Child Support

Colorado Child Support

Let’s face it, raising kids is expensive! Outside of the amount you may pay or receive for child support, there are other costs that are associated with raising your child, for example school fees, activities, health insurance, and on and on.  It is normal to want to ensure the amount you are paying or receiving for child support is the correct amount.

Child support is for the benefit of the child.  It is intended to keep the child in the same position as if the family was intact.  In Colorado there is a presumptive amount of child support that is calculated based on the number of overnights each party has with the child, each parent’s gross income and some child related expenses, such as health insurance and daycare expenses.  A very common issue in calculating child support is determining a party’s “gross income”.  Gross income can be tricky when it comes to unconventional income, such as small business income or overtime income.

There may be other expenses that you may have to share with the other parent outside of a child support award.  Generally the child support payment does not include extra-curricular activities, medical expenses, and school fees.  These may be paid jointly by both parents in proportion to their incomes.

Generally the child support payment does not include all expenses for the children. Some expense including extra-curricular activities, medical expenses, and school fees are paid jointly by both parents in proportion to their incomes.

Child support is always modifiable in the future because incomes and expenses change.  This can be an increase in child support or a decrease in child support.    To qualify for a modification there must be at least a 10% change in the support amount.  There is no time limit on when a party can file a modification, you just need to prove a substantial (more than 10%) and continual change in either yours or the other parents gross income.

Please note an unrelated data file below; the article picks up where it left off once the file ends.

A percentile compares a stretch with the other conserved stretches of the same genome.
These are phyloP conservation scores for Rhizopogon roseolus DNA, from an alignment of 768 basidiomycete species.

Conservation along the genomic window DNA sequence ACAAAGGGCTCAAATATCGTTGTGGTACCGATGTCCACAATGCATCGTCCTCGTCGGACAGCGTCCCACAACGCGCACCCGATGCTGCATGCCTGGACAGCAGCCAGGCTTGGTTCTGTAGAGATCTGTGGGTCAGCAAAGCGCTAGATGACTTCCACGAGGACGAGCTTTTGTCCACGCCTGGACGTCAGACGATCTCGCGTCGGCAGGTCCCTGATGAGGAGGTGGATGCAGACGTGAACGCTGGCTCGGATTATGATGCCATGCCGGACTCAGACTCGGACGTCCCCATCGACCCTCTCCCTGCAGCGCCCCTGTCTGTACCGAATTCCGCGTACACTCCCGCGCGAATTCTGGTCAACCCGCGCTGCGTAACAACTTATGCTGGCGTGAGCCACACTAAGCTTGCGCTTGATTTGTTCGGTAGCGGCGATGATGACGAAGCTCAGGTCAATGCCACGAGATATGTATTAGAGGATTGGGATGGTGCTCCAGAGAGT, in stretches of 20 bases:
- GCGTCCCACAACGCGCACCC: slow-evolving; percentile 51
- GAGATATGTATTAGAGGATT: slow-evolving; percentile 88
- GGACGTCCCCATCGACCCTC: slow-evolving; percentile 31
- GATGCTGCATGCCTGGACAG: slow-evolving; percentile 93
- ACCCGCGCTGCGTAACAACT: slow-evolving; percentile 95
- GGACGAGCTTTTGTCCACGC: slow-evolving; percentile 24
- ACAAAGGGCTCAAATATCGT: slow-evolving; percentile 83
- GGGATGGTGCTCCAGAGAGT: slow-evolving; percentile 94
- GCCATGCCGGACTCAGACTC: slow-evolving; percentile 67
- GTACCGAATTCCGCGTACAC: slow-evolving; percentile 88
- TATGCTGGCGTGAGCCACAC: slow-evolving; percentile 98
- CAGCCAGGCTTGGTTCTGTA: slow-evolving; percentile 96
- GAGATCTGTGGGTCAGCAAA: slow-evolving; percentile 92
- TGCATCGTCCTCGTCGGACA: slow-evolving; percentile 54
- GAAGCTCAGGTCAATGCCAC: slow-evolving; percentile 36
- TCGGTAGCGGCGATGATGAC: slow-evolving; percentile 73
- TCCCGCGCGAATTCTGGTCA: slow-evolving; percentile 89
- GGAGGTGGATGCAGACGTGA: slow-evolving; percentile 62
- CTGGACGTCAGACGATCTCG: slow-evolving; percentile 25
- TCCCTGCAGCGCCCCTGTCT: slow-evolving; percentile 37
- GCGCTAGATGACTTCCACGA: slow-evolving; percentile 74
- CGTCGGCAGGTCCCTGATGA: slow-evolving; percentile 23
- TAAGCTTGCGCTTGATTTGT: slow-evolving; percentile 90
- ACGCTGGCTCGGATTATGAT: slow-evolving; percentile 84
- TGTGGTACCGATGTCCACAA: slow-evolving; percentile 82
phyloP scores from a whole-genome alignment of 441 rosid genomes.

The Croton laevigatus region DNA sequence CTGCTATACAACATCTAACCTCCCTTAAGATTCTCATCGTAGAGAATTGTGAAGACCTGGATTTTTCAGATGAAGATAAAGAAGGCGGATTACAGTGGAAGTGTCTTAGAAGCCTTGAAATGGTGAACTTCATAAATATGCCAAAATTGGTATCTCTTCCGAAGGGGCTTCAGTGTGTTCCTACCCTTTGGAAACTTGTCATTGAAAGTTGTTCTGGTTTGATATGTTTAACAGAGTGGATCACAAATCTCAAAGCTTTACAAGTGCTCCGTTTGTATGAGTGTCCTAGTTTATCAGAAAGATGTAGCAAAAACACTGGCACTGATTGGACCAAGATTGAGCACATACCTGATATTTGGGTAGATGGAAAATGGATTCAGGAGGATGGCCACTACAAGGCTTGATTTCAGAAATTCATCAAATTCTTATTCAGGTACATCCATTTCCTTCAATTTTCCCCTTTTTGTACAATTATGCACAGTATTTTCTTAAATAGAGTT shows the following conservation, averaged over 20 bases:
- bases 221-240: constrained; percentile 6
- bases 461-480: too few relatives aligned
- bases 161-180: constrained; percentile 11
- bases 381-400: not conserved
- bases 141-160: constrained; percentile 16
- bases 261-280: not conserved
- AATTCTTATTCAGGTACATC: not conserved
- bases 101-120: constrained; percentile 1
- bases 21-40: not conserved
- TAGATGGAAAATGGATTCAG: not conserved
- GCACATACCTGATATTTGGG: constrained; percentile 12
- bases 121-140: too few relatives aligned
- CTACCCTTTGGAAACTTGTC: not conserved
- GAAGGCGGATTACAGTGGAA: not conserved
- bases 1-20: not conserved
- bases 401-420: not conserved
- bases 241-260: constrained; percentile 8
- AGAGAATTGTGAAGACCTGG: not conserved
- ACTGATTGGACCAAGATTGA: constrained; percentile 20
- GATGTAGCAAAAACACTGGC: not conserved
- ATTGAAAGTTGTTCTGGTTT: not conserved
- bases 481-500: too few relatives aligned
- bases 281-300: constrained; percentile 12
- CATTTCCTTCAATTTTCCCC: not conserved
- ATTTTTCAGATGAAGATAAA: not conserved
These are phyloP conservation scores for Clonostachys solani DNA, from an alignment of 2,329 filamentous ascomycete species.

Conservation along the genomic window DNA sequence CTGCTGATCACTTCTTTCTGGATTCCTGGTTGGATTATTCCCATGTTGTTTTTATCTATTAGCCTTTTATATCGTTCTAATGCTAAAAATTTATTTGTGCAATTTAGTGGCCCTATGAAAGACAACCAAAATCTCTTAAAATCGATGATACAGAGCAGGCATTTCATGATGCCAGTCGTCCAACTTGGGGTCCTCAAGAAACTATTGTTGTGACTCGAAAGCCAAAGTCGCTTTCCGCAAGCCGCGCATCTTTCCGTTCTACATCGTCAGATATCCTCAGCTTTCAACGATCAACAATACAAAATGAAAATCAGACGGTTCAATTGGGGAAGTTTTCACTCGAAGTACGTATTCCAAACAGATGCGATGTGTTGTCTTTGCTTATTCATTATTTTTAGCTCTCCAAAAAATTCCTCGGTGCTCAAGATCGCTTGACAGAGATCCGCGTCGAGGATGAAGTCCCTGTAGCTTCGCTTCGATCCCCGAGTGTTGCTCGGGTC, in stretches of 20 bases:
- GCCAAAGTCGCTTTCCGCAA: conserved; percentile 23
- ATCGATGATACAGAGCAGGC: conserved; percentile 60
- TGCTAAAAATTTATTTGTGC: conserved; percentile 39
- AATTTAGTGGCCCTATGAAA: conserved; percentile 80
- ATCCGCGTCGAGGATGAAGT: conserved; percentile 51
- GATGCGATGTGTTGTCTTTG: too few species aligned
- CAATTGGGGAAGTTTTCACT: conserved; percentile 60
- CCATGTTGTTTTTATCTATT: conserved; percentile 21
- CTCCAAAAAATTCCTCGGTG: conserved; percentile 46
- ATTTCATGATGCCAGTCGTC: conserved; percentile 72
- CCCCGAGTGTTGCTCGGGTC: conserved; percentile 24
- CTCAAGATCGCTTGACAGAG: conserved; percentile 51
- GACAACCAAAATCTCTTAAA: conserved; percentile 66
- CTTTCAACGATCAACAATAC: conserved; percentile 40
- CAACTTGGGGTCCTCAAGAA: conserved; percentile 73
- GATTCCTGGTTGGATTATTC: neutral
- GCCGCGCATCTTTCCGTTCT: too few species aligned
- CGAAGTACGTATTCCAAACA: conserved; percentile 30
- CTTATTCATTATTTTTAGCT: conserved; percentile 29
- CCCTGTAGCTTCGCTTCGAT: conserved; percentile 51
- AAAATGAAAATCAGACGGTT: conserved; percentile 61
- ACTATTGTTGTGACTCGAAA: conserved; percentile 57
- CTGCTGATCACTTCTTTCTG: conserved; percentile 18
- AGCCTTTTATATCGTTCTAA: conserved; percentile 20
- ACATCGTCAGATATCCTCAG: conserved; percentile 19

Note- the courts do not consider income from live-in partners or subsequent spouses, even though they may be contributing to the household expenses.

Unfortunately, you cannot control how the other party spends any child support amount.  Meaning you cannot condition the funds to go to pay for clothes or other necessities a child may need.

We have experience in assisting clients with the follow family law issues:

  • Determining “gross income” when one party earns a substantial amount from over-time
  • Determining self-employed income, separating the real from the hidden
  • Methods employed to find hidden income sources

One consideration that may help you decide if you need legal assistance for a child support issue is the amount to gain less than the cost of litigation.  One mistake people have made is spending more on litigation then would be gained if successful.  It is always recommended to consider a cost-benefit.  The amount you spend to defend or bring a modification should be less than the amount you would save in payments or receive in payments.

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